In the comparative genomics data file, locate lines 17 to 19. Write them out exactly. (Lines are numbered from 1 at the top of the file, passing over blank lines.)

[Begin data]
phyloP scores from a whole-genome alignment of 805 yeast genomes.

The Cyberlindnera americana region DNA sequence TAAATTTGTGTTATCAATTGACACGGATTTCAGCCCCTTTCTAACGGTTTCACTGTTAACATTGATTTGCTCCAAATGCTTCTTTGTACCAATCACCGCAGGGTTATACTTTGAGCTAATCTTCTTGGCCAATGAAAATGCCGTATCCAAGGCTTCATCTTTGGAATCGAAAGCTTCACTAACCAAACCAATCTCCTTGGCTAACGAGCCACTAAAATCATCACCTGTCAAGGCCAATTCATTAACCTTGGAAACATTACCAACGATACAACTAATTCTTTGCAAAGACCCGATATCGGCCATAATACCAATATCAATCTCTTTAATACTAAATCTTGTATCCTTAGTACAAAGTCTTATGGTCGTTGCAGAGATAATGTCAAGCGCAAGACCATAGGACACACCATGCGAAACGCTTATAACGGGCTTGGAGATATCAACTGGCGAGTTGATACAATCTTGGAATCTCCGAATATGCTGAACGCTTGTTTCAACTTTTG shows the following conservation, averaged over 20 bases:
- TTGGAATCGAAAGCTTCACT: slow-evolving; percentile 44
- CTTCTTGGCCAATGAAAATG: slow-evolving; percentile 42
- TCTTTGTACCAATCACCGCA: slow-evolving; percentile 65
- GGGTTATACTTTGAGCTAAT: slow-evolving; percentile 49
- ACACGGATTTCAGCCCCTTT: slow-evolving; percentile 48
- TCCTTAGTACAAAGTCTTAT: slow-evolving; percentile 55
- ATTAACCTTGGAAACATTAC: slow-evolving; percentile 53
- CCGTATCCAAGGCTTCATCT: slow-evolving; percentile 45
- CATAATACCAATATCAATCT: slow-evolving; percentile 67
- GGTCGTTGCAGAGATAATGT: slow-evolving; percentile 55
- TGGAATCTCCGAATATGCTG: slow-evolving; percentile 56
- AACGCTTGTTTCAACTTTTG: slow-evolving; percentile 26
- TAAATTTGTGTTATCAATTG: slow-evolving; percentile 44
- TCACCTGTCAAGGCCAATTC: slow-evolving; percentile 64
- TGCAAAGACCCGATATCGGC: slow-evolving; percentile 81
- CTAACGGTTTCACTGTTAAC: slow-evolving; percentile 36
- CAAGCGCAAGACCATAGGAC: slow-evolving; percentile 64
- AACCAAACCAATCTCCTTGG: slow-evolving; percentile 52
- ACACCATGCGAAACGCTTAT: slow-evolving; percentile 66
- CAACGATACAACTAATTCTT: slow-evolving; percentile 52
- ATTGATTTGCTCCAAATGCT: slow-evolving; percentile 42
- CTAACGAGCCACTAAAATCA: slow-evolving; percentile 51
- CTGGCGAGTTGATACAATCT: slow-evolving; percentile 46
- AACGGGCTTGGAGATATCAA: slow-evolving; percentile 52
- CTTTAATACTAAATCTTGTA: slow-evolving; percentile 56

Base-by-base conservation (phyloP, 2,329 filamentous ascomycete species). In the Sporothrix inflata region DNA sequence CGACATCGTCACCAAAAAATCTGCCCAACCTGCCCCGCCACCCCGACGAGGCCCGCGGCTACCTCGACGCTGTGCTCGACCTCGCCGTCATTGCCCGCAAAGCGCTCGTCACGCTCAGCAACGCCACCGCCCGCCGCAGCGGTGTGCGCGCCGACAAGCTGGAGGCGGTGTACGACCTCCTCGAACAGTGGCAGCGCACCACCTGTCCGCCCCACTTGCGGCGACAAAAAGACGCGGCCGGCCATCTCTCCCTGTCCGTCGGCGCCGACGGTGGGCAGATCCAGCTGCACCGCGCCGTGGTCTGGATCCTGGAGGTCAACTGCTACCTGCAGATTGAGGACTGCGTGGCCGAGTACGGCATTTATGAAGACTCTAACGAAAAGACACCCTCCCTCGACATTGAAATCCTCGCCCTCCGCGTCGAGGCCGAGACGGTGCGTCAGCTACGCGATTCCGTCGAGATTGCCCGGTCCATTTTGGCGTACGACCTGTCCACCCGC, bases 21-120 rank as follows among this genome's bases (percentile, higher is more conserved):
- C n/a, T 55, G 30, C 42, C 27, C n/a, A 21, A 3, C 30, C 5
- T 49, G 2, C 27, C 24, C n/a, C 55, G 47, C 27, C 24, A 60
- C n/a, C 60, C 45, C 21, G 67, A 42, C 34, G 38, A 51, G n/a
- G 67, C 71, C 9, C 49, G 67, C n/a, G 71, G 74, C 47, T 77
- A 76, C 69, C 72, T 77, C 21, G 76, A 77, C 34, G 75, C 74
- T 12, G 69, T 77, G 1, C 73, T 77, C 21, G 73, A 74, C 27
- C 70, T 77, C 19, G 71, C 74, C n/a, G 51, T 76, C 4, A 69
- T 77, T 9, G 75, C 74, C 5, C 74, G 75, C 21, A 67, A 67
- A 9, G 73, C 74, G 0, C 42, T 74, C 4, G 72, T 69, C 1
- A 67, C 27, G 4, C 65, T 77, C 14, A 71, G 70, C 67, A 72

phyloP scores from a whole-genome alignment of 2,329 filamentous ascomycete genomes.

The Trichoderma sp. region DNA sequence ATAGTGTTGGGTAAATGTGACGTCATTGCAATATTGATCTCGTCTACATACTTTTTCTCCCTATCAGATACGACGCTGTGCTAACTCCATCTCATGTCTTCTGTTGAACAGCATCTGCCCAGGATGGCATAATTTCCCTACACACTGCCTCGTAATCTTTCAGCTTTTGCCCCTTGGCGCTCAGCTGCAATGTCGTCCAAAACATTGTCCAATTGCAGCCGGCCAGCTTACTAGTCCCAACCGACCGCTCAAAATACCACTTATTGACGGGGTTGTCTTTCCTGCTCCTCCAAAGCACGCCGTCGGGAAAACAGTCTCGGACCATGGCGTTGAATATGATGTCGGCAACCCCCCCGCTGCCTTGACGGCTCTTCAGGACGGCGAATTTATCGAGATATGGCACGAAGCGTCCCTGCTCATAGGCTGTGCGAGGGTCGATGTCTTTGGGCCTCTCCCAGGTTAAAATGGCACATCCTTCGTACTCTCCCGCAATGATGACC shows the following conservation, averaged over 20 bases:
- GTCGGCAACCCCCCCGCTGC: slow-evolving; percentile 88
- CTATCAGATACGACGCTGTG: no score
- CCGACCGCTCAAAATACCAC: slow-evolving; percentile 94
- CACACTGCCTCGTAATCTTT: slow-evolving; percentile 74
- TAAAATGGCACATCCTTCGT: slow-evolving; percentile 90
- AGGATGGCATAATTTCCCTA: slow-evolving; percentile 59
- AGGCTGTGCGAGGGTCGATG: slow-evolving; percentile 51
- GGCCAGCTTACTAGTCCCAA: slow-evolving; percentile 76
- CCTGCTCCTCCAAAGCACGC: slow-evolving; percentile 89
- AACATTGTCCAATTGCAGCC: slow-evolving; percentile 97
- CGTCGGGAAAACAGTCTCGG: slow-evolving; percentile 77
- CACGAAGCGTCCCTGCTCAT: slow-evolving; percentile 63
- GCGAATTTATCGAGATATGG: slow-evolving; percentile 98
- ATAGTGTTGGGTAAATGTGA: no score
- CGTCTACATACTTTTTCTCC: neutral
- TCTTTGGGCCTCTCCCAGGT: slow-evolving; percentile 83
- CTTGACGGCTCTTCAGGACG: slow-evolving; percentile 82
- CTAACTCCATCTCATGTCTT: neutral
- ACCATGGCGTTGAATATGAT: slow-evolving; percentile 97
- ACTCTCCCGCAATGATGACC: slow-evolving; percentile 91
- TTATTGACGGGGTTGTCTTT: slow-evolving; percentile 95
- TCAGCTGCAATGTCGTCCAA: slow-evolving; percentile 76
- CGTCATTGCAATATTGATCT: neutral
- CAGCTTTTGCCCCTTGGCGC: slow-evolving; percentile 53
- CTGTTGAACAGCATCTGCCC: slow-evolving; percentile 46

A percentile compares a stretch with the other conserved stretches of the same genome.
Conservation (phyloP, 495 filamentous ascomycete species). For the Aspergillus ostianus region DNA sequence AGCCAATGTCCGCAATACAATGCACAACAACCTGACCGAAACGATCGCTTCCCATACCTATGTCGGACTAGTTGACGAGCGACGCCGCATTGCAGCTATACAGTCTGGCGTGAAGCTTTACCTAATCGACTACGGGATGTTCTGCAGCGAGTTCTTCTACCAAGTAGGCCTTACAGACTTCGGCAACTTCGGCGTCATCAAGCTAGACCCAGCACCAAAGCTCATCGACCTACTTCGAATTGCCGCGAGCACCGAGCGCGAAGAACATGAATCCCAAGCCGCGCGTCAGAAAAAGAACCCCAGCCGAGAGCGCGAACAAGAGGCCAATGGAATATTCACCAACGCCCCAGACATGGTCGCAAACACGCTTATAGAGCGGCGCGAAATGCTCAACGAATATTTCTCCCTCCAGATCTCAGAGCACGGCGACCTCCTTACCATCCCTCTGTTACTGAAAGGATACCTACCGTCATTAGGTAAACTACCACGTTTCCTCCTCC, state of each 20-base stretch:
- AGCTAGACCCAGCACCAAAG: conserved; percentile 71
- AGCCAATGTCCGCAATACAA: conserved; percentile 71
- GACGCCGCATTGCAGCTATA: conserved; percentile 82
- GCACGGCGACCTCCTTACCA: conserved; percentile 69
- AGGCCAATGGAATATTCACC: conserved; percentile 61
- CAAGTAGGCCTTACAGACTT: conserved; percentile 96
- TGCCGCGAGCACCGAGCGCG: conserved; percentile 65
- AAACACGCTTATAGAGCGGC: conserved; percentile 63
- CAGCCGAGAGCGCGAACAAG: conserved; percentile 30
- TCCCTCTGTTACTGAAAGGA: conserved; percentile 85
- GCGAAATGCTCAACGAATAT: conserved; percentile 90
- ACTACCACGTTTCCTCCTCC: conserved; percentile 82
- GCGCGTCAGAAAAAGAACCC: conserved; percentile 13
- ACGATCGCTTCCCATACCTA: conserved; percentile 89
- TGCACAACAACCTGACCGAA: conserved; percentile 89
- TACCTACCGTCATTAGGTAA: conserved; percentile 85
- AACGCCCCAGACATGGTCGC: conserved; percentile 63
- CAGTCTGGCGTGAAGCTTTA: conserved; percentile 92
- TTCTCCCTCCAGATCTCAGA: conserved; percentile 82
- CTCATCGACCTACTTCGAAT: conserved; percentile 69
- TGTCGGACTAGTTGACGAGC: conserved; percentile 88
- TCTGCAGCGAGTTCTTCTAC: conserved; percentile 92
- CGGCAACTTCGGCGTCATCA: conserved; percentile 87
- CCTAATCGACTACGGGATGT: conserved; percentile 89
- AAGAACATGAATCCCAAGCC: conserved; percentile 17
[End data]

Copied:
- TGCAAAGACCCGATATCGGC: slow-evolving; percentile 81
- CTAACGGTTTCACTGTTAAC: slow-evolving; percentile 36
- CAAGCGCAAGACCATAGGAC: slow-evolving; percentile 64